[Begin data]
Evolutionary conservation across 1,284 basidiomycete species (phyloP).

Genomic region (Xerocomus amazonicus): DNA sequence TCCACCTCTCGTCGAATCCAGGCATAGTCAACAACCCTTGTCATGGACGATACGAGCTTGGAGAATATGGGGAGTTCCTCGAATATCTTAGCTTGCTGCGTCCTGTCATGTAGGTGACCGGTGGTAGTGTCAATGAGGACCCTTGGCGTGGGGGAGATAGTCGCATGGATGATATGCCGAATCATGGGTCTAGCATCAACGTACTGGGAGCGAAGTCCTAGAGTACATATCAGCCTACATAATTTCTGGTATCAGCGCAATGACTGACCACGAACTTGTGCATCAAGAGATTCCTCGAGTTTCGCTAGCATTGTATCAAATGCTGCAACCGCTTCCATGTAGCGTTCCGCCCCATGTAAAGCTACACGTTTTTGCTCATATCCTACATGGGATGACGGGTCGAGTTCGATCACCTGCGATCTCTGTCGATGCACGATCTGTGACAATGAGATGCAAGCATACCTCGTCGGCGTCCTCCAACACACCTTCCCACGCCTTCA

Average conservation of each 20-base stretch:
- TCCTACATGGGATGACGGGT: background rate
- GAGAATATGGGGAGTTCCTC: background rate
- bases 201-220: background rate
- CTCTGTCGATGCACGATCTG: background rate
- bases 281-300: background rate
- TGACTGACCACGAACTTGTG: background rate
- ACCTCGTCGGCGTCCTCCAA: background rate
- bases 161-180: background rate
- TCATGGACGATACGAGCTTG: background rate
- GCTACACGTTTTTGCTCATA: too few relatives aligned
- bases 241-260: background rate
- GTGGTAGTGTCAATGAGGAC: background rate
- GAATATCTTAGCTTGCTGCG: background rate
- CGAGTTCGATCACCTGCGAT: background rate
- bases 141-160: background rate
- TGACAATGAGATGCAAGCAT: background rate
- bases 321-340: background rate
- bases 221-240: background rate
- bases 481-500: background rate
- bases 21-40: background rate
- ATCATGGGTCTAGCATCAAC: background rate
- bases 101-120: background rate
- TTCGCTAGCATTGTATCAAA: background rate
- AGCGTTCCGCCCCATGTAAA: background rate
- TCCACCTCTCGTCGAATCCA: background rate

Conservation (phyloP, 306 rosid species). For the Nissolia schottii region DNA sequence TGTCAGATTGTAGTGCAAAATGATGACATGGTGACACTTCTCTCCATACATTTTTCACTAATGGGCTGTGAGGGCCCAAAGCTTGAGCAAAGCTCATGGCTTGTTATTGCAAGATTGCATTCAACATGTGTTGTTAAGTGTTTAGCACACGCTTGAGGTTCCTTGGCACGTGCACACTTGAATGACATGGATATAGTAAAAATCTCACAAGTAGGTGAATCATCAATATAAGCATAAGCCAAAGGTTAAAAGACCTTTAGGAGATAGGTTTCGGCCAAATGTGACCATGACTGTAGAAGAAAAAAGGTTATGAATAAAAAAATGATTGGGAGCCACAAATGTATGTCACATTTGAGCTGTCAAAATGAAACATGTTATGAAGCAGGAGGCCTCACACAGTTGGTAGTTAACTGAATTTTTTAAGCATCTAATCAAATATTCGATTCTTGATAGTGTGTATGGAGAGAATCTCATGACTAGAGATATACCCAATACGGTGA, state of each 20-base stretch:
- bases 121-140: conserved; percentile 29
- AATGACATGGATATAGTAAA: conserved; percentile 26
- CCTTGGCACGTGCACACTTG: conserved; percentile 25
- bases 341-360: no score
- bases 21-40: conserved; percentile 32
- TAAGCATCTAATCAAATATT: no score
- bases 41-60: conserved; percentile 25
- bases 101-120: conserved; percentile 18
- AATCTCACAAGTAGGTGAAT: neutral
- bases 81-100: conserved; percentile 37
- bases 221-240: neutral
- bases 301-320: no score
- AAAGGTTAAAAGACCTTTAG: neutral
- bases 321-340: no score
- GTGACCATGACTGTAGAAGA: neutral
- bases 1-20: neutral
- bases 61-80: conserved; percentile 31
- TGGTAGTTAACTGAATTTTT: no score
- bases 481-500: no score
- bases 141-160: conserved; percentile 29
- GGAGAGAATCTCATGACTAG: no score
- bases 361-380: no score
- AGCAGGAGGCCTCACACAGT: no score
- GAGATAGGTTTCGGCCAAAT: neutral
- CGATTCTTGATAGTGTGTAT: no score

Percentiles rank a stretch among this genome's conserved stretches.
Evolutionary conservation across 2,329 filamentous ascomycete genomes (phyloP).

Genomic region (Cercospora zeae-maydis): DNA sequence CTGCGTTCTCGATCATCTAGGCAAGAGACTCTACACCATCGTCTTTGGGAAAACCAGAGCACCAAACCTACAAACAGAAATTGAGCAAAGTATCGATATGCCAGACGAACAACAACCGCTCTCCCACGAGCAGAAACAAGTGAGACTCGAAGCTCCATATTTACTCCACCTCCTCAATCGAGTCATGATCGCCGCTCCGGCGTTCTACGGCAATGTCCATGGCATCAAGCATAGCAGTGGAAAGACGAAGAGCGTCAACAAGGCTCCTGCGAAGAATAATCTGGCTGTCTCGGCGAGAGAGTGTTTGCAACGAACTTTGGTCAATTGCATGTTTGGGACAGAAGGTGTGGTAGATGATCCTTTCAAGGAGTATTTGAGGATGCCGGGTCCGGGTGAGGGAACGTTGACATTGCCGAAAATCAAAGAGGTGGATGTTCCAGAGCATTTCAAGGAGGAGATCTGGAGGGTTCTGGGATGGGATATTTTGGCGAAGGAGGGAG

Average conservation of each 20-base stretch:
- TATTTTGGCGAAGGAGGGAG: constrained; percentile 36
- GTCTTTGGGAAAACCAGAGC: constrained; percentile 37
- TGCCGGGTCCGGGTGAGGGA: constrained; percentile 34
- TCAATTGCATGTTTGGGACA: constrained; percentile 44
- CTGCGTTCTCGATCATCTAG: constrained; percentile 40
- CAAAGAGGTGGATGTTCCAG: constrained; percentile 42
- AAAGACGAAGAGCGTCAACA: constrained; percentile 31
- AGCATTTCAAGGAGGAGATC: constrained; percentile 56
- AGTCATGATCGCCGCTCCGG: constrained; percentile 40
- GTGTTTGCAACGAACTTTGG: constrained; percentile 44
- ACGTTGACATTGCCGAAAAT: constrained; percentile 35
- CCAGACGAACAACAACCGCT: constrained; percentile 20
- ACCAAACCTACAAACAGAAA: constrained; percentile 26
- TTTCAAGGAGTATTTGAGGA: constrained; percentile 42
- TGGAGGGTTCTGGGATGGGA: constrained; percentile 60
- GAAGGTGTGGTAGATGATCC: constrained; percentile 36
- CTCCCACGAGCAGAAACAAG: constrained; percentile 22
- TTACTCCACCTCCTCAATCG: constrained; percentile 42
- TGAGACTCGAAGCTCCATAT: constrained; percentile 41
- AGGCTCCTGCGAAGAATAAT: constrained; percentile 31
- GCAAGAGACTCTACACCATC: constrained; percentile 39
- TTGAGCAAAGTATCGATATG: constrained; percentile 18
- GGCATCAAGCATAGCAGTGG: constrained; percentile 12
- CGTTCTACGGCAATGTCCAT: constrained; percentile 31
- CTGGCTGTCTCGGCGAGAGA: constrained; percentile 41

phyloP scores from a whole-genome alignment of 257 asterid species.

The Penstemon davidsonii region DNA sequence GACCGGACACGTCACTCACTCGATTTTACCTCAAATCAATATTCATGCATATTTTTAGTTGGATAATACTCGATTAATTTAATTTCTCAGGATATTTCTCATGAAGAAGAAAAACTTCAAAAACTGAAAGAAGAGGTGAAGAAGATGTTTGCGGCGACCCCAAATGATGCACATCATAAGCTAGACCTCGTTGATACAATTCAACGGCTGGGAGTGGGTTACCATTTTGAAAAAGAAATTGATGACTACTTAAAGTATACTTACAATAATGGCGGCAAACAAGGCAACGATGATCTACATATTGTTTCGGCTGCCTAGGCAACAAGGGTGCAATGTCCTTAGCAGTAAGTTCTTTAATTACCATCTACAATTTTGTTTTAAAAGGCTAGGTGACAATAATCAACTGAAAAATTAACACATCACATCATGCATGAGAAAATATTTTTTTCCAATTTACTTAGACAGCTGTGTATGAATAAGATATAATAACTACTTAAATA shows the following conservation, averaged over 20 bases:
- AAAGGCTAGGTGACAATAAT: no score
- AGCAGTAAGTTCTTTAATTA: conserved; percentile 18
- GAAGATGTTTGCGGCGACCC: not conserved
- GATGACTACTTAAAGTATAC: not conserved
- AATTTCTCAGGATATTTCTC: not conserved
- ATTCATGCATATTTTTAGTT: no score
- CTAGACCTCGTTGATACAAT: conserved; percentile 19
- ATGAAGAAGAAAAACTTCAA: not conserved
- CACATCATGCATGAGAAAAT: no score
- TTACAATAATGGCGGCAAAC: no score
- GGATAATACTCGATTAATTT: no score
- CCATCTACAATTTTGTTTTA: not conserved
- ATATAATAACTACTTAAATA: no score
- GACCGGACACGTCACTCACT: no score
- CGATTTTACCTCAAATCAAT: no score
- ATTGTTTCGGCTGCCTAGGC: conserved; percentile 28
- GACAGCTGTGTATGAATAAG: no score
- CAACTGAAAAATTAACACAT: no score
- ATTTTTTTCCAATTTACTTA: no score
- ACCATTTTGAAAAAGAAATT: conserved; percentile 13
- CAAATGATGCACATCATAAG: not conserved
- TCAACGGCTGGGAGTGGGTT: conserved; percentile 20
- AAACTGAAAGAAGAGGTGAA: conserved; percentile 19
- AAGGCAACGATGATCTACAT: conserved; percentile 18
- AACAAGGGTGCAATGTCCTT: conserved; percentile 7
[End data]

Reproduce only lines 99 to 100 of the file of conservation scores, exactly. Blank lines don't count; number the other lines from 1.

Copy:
- GACCGGACACGTCACTCACT: no score
- CGATTTTACCTCAAATCAAT: no score